In general, small diameter spaghetti tubing is used in medical applications. The use of PTFE in this area centres on two key properties: lubricity and biocompatibility. Fluoropolymers exhibit very good lubricity compared with other plastics. PTFE is the most lubricious polymer available, with a coefficient of friction of 0.1, followed by fluorinated ethylene propylene (FEP), with 0.2. These two polymers represent the vast majority of all fluoropolymer tubing used in medical devices.

The biocompatibility of any polymer used in a medical device is an obvious concern. PTFE excels in this area and has a long history of in vivo use. Medical-grade fluoropolymers should meet USP Class VI and ISO 10993 testing requirements. Of course, processing cleanliness is also an important factor.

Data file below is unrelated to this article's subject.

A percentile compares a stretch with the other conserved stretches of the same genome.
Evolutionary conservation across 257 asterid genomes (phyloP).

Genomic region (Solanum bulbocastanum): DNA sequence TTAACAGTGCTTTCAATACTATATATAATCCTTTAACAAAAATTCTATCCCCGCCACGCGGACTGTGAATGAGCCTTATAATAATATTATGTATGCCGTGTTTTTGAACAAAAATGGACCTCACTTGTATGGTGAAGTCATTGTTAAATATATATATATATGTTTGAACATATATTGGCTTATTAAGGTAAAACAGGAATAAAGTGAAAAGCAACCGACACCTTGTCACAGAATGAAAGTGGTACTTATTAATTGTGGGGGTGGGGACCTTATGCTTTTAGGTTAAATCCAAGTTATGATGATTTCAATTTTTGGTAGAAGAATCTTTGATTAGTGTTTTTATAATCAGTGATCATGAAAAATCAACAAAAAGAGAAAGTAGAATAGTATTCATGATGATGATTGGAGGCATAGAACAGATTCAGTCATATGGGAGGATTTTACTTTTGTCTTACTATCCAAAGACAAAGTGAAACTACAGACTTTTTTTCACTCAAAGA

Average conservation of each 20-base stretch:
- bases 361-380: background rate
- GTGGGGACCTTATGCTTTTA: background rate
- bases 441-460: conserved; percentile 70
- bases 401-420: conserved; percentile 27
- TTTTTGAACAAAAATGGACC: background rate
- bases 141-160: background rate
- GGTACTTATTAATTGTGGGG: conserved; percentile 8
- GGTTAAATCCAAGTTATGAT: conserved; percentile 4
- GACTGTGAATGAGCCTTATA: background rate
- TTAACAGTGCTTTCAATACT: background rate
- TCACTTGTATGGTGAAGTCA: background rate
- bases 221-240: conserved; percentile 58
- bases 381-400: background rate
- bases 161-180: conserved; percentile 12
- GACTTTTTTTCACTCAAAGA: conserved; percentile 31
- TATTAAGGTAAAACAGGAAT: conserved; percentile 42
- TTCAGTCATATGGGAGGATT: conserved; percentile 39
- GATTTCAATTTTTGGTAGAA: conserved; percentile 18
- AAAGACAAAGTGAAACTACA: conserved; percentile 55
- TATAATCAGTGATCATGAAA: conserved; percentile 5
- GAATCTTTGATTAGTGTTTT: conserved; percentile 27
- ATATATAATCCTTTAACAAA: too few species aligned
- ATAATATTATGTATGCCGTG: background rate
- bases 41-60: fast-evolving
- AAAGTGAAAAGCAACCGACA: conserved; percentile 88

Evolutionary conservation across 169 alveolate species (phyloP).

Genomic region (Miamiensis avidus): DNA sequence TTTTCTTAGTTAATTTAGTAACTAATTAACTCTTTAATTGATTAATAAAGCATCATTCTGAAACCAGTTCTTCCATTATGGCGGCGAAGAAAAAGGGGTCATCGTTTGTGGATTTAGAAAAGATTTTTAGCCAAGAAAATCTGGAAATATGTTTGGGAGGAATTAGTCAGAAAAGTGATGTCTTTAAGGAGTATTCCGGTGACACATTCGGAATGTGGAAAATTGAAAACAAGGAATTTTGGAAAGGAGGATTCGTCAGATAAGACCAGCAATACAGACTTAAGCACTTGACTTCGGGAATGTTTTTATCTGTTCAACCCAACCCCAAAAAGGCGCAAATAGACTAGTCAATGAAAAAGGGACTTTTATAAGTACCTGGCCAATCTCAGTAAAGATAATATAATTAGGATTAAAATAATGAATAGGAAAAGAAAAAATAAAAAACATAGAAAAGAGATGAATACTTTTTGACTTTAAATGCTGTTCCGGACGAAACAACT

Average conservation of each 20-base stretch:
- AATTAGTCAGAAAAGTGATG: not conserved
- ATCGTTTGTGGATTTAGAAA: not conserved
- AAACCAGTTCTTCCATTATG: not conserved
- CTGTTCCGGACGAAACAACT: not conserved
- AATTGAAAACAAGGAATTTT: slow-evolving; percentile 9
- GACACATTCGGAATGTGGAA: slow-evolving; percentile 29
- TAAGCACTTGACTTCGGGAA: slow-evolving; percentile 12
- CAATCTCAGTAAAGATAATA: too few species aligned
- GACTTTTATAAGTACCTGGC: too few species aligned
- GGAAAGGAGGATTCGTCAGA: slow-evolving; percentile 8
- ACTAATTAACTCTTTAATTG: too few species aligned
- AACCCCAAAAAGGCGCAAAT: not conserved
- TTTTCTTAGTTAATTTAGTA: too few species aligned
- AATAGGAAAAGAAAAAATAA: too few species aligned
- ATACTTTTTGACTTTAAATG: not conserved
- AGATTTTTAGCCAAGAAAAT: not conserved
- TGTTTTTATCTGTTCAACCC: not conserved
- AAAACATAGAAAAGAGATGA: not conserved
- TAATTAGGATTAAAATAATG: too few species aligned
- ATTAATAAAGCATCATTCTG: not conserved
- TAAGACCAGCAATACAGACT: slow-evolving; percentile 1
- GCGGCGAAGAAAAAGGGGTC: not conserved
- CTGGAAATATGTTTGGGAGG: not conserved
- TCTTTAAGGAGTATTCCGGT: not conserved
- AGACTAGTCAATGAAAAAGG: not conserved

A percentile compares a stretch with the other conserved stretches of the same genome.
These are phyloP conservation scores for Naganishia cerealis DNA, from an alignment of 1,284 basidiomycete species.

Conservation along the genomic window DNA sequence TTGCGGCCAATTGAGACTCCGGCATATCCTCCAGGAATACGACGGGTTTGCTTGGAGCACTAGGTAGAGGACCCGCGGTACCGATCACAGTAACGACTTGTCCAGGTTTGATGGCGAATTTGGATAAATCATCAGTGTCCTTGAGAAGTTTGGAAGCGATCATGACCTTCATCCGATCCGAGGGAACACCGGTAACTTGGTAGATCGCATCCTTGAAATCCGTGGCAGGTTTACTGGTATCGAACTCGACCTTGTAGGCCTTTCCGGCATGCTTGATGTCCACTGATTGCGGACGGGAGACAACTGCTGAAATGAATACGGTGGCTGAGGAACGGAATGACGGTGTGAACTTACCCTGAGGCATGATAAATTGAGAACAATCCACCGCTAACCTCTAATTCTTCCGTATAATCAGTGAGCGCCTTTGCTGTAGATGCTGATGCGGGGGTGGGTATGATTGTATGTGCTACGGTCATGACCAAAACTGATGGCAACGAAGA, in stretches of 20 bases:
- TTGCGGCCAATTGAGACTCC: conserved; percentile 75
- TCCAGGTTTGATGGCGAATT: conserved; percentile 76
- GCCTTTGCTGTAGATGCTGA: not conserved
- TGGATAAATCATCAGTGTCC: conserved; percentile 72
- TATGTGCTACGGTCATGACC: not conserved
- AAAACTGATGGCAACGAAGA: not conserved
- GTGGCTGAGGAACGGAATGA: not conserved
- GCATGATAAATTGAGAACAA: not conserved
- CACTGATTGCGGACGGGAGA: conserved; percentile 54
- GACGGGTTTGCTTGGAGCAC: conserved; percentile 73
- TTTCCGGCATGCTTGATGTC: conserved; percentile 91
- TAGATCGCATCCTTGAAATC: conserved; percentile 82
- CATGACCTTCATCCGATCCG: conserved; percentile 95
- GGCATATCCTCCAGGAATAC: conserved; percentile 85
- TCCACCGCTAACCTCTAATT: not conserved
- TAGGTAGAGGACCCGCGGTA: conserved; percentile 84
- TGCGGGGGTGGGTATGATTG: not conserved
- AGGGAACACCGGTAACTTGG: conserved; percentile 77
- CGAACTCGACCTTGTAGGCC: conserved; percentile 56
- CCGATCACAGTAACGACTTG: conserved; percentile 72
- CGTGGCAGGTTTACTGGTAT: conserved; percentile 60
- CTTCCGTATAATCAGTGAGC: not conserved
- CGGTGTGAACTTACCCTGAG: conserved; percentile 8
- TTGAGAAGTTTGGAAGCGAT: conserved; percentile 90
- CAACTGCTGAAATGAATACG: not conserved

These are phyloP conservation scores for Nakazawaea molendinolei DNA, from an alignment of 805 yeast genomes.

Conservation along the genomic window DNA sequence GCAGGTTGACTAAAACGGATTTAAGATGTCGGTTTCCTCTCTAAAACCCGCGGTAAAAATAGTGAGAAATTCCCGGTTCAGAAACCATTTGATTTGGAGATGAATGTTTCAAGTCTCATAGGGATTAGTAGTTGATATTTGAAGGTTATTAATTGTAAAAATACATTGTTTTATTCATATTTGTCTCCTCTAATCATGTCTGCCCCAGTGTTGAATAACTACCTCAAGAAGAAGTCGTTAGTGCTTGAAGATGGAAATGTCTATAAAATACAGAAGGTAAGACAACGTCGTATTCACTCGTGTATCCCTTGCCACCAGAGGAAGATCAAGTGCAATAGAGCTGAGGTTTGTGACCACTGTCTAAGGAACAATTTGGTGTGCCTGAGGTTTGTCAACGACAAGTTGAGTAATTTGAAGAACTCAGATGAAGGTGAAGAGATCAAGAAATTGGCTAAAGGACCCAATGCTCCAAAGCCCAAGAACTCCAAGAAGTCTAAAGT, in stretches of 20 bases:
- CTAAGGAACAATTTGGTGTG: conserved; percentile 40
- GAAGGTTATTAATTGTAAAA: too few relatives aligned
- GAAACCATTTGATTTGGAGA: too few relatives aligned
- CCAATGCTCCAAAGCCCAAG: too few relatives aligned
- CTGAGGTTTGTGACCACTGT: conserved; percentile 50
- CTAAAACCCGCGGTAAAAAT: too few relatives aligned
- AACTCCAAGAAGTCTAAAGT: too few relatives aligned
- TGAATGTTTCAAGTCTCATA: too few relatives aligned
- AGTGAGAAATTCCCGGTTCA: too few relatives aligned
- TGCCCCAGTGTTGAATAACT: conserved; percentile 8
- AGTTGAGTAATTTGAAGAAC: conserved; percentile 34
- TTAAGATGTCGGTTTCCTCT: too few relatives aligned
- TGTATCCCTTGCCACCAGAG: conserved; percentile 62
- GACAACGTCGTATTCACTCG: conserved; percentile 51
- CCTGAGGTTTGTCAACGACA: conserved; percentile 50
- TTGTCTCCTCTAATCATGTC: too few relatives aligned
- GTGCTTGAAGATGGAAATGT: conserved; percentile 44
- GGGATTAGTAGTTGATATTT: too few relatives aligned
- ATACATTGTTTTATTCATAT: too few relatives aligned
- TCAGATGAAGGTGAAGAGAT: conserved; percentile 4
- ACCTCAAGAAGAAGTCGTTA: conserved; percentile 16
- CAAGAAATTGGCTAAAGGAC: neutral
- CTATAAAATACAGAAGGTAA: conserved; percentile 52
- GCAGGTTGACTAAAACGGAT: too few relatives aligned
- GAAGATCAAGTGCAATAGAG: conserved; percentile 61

PTFE tubing - processing techniques
The uniqueness of PTFE tubing rests in the complexity of PTFE as a polymer. While most polymers lend themselves easily to injection moulding - allowing them to be made into complex shapes, PTFE due to its high melting point and melt viscosity can only be compression moulded. The high melting point of PTFE also means that extrusion - as conventionally practiced - cannot be applied to it. PTFE paste extrusion has therefore become a process which is increasingly sought after - given the growing demand for PTFE tubing.